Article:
Records management is a tough job for any organization of any size, even governmental agencies. Federal News Radio brought this information to us from their article, “Proposed rule clarifies privileges for presidential records disclosure.”
The National Archives and Records Administration (NARA) is at work making sure there are no questions around disclosure of presidential records, and reminding agencies of their own responsibility to archive data during this time of change with a new president and staff.
A proposed rule from NARA clarifies that while the agency maintains electronic records for the sitting commander-in-chief, the president has “exclusive control over the records” during his or her term.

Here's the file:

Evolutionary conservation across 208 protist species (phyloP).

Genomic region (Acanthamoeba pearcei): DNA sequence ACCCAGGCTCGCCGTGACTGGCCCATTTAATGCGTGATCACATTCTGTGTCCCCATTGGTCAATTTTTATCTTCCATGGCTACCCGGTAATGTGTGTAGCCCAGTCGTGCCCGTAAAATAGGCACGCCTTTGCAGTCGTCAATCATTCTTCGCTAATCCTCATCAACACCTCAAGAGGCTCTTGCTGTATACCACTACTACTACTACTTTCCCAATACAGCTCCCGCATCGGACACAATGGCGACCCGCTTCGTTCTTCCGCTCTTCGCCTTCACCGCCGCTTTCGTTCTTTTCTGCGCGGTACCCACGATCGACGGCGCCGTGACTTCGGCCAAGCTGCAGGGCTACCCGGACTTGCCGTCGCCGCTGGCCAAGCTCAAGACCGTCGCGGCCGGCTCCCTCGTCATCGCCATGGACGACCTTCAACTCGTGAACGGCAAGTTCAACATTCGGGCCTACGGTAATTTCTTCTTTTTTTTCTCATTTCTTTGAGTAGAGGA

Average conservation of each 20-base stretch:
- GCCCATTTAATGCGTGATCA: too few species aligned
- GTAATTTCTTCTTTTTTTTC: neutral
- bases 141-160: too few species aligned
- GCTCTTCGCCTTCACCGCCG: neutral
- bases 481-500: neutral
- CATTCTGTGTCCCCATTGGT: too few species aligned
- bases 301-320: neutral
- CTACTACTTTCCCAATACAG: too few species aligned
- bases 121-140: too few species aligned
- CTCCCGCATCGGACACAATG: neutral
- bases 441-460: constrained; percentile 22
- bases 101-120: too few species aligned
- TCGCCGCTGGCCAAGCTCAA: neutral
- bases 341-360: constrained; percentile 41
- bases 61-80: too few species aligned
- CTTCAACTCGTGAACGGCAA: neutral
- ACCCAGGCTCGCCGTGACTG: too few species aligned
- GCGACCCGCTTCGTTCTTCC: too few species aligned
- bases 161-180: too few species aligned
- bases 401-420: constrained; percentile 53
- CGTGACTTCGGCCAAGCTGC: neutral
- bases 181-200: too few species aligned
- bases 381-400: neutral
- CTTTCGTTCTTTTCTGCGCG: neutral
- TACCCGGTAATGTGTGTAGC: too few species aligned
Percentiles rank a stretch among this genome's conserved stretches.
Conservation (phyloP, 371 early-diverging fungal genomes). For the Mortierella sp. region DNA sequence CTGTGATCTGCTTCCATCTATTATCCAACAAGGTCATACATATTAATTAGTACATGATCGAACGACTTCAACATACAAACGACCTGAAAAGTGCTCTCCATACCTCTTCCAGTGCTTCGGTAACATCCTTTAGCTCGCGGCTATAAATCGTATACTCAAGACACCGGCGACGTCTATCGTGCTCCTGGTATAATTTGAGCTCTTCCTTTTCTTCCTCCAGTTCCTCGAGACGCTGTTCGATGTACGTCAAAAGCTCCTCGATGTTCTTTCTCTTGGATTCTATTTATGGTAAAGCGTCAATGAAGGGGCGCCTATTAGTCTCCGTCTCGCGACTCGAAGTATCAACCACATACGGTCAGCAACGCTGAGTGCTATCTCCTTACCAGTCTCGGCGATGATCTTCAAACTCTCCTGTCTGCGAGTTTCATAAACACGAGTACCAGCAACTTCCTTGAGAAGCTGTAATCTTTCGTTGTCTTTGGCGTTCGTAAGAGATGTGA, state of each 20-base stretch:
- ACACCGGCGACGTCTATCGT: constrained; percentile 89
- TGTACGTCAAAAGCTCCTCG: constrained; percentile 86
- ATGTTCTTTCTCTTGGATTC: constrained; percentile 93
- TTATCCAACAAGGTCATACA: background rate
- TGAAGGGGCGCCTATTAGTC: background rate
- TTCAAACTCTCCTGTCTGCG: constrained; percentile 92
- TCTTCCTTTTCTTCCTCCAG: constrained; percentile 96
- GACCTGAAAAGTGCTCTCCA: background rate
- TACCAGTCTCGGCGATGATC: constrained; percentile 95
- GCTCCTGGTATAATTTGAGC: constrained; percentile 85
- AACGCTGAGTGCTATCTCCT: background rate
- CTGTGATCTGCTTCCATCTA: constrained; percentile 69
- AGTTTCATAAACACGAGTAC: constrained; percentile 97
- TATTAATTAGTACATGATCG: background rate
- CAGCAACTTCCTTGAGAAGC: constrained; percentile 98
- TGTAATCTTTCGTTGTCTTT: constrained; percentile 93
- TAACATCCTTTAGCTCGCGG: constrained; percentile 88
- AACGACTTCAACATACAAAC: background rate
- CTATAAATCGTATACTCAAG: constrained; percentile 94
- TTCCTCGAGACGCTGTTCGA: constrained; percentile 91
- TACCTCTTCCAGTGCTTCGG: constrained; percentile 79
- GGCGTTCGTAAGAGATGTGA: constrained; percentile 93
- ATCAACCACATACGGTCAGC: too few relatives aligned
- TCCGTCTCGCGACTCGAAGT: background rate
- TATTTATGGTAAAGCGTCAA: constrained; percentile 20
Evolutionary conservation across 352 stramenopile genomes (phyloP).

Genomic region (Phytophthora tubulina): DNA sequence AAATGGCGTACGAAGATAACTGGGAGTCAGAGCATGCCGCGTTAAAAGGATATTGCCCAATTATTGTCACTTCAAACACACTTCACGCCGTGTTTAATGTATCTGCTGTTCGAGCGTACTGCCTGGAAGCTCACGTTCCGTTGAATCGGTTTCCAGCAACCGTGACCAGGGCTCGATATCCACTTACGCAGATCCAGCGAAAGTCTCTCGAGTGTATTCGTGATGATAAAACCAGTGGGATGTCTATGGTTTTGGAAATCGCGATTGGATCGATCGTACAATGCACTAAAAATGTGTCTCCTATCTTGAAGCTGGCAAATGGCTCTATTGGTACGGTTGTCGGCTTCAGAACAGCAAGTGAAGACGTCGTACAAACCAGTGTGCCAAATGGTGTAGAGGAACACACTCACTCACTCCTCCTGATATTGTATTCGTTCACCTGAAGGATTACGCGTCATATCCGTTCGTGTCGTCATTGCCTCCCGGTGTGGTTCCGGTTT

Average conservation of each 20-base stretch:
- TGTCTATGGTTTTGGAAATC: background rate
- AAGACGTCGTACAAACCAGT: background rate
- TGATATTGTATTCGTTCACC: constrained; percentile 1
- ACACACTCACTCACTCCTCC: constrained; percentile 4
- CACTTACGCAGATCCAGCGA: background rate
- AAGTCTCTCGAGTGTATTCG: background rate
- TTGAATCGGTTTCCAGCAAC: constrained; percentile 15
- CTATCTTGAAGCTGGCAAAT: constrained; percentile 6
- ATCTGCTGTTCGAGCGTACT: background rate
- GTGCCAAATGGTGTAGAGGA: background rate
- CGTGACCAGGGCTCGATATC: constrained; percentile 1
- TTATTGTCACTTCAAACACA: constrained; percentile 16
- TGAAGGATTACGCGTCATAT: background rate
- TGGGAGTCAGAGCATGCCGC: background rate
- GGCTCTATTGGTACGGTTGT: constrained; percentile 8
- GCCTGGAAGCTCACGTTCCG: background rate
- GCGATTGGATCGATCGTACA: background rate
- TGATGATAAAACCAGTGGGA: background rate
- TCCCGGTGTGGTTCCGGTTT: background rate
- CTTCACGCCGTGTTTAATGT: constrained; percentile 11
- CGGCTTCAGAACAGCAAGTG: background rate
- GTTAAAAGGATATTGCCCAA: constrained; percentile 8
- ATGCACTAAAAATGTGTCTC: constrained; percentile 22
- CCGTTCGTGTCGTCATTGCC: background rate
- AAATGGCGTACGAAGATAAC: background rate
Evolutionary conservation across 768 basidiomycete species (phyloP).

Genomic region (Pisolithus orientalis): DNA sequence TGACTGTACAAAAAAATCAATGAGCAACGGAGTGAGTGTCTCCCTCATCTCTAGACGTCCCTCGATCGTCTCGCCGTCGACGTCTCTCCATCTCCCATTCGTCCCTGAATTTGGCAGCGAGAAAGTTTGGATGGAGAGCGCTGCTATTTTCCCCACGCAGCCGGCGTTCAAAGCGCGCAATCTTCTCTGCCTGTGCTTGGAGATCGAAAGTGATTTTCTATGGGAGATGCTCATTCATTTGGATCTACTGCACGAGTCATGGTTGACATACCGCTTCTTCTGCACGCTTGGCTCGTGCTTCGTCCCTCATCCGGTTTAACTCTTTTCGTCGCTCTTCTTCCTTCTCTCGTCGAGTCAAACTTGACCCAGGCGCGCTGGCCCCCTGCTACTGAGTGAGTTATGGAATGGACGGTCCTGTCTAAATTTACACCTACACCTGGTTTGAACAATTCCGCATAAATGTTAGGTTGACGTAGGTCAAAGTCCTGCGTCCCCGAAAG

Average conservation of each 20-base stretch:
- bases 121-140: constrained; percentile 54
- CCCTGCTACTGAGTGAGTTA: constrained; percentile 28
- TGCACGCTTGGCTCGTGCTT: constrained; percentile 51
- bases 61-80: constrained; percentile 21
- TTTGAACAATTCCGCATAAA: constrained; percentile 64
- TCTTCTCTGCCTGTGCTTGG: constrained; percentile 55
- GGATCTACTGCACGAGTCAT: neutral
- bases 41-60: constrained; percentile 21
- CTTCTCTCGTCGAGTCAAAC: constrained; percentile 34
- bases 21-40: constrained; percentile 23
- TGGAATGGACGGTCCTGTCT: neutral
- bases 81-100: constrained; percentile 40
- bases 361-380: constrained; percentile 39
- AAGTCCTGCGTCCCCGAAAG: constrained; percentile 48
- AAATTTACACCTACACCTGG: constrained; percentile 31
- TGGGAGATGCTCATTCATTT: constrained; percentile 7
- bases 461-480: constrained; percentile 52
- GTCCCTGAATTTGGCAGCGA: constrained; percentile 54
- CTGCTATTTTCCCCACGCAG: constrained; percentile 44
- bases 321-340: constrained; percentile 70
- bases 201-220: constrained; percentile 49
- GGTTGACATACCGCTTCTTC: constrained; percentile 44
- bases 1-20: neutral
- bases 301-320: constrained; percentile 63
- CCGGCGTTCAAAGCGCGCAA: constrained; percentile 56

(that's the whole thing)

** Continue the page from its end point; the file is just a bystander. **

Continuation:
The proposed changes establish procedures for when the NARA archivist decides to release a record to the public. The former and current president must receive prompt, written notification, and they’re allowed 60 days to decide whether or not to claim privilege and prevent the release of all or a portion of the record.
How much data are we talking about here? The Obama administration transferred 12 terabytes of data to NARA. With the quantity of social media being used by the current administration, that number is likely to be more at the end of the term.
Melody K. Smith
Sponsored by Data Harmony, a unit of Access Innovations, the world leader in indexing and making content findable.